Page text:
“And the moral? There’s always a moral….” said George, smiling.

“Friendship is where we find it. We might not have a big, stable family to back us up and provide us with love on tap, but if we go through life with our eyes open, and our hearts open and we are prepared to admit when we need help and to accept that others are different, there is love and support to be had all around us. We just have to embrace it. We found that out, didn’t we George?”

He smiled. “We certainly did. Oh, I’m going to miss you, girl”

“Me too”

“Don’t ever stop watching the sky, will you?”

“As if…I’ll be watching for your star tonight”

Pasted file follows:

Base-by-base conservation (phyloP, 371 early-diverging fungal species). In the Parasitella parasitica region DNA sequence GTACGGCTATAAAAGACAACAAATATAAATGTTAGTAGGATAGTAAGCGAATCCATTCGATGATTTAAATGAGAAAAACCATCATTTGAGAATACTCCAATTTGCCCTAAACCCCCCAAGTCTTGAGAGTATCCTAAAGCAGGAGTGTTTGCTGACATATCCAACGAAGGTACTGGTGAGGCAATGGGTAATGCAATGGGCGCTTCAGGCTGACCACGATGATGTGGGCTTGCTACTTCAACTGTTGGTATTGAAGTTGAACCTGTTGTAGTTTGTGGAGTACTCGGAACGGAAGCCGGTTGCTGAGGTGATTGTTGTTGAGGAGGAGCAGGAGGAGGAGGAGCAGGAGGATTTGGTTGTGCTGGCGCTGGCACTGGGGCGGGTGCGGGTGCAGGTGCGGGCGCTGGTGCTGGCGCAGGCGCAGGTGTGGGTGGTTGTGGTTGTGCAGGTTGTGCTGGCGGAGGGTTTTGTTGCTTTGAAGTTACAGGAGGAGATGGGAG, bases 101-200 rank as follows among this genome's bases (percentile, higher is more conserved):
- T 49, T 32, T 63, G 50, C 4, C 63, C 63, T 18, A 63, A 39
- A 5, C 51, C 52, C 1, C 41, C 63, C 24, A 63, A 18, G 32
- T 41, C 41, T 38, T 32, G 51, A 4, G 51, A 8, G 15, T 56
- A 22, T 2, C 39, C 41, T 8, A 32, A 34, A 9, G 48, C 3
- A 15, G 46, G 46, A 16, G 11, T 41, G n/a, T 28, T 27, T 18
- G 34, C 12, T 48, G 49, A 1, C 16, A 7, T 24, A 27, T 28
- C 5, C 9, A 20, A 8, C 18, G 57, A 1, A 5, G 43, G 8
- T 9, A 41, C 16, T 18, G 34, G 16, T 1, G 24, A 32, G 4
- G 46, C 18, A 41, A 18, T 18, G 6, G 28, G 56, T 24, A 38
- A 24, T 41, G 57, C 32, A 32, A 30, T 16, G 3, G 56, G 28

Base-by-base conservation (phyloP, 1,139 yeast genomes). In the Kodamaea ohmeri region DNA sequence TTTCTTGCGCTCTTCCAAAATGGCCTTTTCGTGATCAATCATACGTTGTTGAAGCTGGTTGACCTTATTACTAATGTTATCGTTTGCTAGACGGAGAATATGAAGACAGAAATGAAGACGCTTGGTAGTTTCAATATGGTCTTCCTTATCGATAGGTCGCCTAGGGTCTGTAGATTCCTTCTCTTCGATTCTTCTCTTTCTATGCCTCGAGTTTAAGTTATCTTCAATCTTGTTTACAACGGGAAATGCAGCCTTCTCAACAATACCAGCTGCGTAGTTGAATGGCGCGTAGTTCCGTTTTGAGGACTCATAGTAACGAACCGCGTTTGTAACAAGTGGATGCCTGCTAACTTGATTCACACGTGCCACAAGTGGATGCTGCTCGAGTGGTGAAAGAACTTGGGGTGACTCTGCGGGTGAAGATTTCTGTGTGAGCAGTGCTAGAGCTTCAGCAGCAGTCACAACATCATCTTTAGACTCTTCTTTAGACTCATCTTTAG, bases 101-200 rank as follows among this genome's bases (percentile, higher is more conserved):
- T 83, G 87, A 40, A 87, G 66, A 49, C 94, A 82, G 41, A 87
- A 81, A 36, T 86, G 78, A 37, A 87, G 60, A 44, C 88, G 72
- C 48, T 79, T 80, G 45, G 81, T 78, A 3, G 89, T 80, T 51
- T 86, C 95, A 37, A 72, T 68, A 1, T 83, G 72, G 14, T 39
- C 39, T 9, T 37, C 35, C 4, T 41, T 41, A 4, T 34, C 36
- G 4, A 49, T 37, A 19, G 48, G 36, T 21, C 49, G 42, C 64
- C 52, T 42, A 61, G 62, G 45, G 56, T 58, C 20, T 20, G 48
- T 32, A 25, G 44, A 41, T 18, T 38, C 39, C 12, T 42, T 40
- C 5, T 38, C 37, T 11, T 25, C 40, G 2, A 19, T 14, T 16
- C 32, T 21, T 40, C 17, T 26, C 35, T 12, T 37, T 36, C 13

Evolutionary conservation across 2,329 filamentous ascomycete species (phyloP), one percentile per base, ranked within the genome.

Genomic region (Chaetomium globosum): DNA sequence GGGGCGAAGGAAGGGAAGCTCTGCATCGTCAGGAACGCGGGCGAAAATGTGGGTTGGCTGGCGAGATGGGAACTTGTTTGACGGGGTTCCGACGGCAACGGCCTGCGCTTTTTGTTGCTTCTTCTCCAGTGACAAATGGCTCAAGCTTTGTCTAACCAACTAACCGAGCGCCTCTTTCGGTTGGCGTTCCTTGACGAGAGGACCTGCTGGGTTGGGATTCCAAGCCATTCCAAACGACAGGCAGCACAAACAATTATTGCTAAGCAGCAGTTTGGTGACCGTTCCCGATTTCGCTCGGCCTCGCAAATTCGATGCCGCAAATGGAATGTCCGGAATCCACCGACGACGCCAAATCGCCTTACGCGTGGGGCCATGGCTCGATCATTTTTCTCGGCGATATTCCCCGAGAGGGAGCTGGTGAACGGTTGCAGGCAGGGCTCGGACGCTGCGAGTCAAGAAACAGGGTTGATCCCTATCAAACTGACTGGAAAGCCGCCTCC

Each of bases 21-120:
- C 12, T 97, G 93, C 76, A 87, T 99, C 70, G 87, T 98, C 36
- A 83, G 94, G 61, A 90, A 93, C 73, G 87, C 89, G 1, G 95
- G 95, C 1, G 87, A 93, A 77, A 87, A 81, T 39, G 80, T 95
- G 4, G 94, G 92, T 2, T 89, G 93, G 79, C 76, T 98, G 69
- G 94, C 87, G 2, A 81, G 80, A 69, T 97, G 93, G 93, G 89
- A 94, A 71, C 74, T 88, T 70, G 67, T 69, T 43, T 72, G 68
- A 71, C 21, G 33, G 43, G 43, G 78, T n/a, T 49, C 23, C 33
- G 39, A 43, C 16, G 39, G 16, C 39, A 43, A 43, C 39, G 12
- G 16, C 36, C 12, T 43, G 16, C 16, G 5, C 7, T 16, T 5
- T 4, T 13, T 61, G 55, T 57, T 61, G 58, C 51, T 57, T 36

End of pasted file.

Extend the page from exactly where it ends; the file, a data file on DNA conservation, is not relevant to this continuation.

Loathe though he was to tear himself away from those beautiful emerald eyes and that beloved face, he felt a pull that he could not resist.

“Rosie, I have to go”

“Yes, I know.”

“Love you forever…”

“Me too…”

He turned to leave.

“George….”

“What?”

“We were OK, weren’t we?”

“Yes, Rosie. We were OK”

And he turned his back on the river, lifted his head and walked through the trees towards the meadow, where a thousand friends he never knew he had were waiting to welcome him.

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4 thoughts on “THE BALLAD OF ROSIE AND GEORGE

  1. I was kind of hoping there would be a “part two” for them, and kind of afraid there would because I knew I’d cry again and I’d just almost stopped. This is wonderful. Thank you. (But I need a word or three with those onion cutting ninjas…)

    Liked by 1 person